Canada’s largest pipeline company announced a C$1.7-billion investment in a 497-MW North Sea wind farm late last week, in a quarterly earnings call that also revealed quarterly profits that fell short of expectations.
“The opportunity is generally pretty large, and we have got a team in Europe looking at these opportunities, scouring through them, and so hopefully there will be more coming along,” Enbridge Inc. CEO Al Monaco told investors.
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“The 50% ownership in EnBW’s Hohe See strengthens Enbridge’s footprint in Europe’s booming offshore wind power industry,” Reuters notes.
Enbridge’s profits were off, at C$365 million, with the company logging a $373-million impairment charge after the federal cabinet refused construction of the controversial Northern Gateway pipeline. But Monaco waxed eloquent about his company’s minority stake in the controversial Dakota Access pipeline, which could begin pumping crude oil by spring, and its mega-deal to buy Spectra Energy Corporation and create North America’s biggest energy infrastructure company.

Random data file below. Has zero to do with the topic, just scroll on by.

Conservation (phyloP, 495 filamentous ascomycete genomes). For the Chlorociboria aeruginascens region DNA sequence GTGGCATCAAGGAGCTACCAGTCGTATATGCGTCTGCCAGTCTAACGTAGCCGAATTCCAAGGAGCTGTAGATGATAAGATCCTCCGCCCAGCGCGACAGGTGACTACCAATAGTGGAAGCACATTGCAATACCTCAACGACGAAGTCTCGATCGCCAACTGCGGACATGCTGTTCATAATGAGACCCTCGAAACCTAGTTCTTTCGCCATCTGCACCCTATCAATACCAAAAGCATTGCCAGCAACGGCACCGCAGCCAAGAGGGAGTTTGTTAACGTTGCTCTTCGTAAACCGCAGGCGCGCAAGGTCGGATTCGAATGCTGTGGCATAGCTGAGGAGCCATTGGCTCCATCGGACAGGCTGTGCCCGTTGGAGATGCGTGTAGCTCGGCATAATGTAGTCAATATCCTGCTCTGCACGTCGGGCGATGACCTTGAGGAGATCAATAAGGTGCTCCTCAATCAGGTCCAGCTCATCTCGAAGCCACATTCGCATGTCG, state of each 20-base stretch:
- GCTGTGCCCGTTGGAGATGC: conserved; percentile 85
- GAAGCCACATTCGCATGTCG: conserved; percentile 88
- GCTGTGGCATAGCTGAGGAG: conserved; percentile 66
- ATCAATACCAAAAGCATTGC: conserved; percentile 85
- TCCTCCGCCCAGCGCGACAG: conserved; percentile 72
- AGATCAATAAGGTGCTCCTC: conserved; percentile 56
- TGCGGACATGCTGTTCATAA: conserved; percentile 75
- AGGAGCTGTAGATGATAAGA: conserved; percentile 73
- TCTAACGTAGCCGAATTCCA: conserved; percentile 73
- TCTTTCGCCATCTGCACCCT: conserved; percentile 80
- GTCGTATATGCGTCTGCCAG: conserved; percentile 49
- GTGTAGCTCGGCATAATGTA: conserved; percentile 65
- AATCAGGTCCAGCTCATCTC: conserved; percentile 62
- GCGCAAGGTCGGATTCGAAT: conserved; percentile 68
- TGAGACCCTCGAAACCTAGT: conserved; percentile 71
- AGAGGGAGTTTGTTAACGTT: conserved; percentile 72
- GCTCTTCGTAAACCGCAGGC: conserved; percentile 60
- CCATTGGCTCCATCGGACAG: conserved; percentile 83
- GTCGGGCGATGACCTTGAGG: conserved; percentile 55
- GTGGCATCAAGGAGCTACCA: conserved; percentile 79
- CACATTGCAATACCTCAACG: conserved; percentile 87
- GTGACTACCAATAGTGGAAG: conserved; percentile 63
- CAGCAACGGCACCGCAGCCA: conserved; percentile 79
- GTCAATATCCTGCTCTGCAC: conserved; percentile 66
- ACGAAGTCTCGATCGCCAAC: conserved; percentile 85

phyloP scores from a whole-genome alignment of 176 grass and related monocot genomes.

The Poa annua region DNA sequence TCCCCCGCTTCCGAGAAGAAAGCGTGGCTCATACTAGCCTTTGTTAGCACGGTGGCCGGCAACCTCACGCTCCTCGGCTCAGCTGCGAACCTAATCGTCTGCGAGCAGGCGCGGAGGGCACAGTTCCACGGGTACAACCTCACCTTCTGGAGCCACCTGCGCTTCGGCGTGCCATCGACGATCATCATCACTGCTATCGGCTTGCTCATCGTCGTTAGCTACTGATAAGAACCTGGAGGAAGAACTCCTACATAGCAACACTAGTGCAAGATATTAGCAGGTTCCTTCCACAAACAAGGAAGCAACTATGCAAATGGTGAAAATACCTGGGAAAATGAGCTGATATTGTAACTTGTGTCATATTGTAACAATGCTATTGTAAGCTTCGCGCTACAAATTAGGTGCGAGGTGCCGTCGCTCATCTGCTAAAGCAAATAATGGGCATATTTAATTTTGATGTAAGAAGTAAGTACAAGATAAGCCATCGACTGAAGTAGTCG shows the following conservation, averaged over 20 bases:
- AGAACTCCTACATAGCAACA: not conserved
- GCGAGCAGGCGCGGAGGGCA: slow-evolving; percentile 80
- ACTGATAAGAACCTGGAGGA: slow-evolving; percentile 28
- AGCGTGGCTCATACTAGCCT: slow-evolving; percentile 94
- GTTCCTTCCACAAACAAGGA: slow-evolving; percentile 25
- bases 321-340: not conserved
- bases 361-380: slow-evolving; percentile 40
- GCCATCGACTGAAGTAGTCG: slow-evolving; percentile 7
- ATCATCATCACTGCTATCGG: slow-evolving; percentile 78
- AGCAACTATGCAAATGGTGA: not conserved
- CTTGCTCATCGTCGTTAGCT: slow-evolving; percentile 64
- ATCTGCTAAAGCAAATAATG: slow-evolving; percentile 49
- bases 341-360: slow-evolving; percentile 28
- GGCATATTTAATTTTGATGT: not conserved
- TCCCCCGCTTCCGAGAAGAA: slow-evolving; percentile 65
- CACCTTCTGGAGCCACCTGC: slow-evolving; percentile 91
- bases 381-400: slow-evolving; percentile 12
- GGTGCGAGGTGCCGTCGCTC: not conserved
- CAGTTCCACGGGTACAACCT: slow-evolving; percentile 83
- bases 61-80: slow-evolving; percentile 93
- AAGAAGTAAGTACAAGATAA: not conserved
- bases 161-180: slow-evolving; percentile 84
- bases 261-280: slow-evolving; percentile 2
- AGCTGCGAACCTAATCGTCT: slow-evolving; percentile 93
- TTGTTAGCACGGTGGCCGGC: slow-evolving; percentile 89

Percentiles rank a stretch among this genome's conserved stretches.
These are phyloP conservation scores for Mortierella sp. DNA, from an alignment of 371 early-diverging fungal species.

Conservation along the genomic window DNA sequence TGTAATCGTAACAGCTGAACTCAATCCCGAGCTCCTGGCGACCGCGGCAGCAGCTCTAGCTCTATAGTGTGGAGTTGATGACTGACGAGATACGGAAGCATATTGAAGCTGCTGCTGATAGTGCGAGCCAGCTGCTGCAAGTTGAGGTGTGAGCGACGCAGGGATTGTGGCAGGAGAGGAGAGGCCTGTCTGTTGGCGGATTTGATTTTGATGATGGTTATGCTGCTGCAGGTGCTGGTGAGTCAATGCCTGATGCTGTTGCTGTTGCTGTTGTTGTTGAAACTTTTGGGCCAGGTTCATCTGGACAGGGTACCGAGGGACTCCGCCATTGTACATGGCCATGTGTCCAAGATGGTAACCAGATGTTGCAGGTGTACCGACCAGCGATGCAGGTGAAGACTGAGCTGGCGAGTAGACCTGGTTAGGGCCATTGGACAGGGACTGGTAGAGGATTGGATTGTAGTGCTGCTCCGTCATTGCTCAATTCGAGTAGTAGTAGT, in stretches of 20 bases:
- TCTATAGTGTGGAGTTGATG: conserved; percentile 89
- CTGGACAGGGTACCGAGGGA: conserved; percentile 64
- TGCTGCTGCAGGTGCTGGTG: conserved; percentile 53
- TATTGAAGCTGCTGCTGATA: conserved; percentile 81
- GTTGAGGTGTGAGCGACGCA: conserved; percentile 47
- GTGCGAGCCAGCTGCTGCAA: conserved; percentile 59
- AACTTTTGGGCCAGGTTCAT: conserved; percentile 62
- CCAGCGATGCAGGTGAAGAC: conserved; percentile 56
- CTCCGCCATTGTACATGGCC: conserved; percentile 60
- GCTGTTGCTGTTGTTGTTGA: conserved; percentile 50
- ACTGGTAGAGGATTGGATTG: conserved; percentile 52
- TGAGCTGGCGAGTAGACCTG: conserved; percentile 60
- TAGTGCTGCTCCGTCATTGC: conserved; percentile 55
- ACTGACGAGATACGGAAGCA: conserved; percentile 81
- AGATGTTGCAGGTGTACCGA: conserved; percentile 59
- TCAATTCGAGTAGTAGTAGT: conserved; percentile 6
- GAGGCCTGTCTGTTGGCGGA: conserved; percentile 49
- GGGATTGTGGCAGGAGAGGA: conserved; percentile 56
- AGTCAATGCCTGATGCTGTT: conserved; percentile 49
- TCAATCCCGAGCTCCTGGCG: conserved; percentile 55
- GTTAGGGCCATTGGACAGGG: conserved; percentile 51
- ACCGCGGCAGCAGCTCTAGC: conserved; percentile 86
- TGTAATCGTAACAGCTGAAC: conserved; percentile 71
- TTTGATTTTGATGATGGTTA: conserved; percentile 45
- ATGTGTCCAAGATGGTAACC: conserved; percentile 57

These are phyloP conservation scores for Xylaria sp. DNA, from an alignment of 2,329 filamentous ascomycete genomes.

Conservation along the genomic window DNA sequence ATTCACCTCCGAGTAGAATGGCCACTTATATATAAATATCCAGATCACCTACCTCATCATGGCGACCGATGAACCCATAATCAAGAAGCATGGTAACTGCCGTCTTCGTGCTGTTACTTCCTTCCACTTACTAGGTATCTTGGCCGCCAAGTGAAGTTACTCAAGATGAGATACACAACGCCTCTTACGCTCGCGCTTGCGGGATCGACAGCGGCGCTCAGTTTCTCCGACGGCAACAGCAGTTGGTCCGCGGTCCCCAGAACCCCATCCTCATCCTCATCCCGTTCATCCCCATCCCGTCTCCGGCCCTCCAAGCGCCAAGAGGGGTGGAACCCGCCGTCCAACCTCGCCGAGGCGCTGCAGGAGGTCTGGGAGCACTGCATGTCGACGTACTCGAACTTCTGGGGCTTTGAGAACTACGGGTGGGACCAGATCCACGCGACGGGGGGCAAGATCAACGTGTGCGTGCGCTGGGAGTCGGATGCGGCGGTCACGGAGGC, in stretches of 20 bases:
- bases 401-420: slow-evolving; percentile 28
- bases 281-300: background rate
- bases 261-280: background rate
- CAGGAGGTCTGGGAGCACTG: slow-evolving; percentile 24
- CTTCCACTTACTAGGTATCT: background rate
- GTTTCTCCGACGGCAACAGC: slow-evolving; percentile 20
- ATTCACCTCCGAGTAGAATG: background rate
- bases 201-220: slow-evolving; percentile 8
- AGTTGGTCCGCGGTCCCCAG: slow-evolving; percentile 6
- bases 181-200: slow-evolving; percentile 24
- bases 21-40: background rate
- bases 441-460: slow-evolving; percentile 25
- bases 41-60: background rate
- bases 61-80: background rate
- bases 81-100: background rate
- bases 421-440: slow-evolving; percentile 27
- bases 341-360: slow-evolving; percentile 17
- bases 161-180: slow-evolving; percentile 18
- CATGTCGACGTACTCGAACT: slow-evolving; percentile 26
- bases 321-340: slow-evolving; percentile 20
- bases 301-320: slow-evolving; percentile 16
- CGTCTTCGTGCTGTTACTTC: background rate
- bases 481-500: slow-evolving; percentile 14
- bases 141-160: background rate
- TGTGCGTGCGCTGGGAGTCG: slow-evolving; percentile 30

Monaco also claimed Canada needs two additional oil and gas pipelines—including Enbridge’s proposed Line 3—despite widening analysis pointing to declining fossil investment and a pipeline capacity glut in the country’s immediate future.